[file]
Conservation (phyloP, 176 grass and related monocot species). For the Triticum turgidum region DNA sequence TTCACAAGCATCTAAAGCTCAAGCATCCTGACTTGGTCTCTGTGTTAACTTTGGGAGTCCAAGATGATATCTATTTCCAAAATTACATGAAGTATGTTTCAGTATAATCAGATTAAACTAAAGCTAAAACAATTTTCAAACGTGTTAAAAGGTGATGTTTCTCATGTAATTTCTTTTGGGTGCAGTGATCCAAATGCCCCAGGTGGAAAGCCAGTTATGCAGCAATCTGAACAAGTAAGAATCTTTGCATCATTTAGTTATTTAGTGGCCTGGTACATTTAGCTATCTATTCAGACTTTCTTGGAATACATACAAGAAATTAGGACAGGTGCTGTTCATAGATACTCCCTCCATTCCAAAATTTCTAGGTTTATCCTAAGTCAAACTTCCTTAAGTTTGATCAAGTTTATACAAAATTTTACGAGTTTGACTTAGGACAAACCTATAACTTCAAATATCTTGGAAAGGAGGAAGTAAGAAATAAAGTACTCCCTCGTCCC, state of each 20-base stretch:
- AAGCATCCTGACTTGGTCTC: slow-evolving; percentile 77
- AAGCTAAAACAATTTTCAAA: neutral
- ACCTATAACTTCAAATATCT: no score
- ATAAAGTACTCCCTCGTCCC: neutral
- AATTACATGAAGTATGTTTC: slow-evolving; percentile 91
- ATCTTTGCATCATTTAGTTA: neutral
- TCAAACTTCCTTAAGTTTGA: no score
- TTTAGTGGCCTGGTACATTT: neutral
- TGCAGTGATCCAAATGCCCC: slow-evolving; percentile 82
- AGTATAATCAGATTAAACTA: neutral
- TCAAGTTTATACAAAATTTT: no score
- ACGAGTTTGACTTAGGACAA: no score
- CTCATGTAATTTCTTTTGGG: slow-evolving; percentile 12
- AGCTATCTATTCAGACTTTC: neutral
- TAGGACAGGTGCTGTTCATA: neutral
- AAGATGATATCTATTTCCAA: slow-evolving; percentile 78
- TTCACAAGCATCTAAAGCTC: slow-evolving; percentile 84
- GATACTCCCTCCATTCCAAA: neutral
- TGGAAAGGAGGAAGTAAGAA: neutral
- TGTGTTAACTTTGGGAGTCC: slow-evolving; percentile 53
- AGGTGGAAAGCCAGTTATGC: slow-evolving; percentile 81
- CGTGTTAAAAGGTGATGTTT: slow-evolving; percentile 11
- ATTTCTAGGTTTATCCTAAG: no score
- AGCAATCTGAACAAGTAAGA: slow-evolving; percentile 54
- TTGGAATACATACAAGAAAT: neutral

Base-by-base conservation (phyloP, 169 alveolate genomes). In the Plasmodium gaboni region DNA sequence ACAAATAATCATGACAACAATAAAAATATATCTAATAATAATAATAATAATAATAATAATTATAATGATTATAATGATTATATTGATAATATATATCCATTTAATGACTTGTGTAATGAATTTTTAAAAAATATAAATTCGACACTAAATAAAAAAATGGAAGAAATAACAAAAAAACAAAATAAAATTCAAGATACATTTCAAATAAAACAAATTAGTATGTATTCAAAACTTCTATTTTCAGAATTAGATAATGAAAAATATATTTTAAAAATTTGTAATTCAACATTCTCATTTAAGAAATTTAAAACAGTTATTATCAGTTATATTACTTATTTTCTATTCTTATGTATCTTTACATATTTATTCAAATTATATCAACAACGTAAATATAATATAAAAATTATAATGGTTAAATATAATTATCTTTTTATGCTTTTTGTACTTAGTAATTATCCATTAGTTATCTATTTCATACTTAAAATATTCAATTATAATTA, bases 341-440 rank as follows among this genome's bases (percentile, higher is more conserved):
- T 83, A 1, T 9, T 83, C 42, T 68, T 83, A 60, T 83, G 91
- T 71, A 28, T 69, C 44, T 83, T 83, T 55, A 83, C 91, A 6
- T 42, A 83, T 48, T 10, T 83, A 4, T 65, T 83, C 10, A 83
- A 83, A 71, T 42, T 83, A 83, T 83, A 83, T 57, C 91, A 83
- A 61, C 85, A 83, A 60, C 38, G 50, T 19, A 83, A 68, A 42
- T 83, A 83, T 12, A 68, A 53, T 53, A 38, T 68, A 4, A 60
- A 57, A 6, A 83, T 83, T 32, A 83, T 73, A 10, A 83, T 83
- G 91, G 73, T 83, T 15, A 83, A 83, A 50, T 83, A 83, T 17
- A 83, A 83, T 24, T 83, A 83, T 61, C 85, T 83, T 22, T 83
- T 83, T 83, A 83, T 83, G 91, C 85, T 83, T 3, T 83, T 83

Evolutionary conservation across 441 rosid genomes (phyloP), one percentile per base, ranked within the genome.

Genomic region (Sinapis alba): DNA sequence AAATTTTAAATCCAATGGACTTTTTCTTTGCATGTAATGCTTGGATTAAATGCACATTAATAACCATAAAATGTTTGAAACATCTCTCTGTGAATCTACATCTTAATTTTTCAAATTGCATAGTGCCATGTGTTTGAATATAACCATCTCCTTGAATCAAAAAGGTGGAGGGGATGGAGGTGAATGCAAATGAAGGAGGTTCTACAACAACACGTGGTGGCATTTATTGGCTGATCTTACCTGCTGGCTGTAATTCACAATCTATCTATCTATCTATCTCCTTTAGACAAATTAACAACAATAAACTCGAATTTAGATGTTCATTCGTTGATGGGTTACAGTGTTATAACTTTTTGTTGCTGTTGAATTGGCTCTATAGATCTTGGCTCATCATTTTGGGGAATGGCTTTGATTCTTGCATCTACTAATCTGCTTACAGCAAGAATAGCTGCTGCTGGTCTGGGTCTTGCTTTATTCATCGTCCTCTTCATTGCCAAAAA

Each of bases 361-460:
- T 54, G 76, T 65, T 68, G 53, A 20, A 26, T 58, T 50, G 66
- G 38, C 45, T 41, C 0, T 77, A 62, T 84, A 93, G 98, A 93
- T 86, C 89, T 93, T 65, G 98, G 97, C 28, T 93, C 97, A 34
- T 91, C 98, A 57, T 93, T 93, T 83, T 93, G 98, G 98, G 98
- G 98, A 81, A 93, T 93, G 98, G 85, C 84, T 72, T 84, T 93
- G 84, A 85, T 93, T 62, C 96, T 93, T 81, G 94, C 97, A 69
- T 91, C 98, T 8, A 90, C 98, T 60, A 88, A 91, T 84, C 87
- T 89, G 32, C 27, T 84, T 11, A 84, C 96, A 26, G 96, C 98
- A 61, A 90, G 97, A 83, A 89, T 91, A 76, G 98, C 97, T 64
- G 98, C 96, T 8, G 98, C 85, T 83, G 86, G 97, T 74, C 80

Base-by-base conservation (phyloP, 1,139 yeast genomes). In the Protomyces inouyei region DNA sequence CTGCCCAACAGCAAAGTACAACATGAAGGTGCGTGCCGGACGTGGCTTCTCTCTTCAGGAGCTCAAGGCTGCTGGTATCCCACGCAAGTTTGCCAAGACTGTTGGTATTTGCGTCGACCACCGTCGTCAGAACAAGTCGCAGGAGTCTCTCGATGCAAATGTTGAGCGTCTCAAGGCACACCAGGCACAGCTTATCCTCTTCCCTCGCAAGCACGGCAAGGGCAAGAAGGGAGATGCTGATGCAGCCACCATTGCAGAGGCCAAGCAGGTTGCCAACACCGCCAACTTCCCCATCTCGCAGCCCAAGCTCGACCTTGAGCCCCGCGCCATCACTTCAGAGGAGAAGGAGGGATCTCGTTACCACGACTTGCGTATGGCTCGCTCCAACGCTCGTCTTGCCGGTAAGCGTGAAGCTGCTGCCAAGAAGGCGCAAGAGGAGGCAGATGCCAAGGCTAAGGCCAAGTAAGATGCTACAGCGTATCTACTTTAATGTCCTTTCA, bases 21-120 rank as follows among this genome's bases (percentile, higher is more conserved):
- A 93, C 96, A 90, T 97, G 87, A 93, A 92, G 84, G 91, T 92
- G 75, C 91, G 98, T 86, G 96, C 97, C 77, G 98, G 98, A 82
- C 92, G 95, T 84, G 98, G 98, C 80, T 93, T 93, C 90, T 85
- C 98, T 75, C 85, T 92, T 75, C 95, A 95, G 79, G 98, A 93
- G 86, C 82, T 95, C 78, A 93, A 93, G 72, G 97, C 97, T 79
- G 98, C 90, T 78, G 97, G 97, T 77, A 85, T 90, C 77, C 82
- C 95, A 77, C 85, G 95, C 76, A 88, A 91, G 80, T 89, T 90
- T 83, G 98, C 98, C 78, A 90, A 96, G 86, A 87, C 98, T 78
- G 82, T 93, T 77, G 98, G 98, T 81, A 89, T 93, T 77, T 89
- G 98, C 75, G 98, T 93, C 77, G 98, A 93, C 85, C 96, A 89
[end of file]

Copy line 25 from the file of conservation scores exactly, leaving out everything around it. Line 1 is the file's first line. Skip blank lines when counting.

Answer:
- AGCAATCTGAACAAGTAAGA: slow-evolving; percentile 54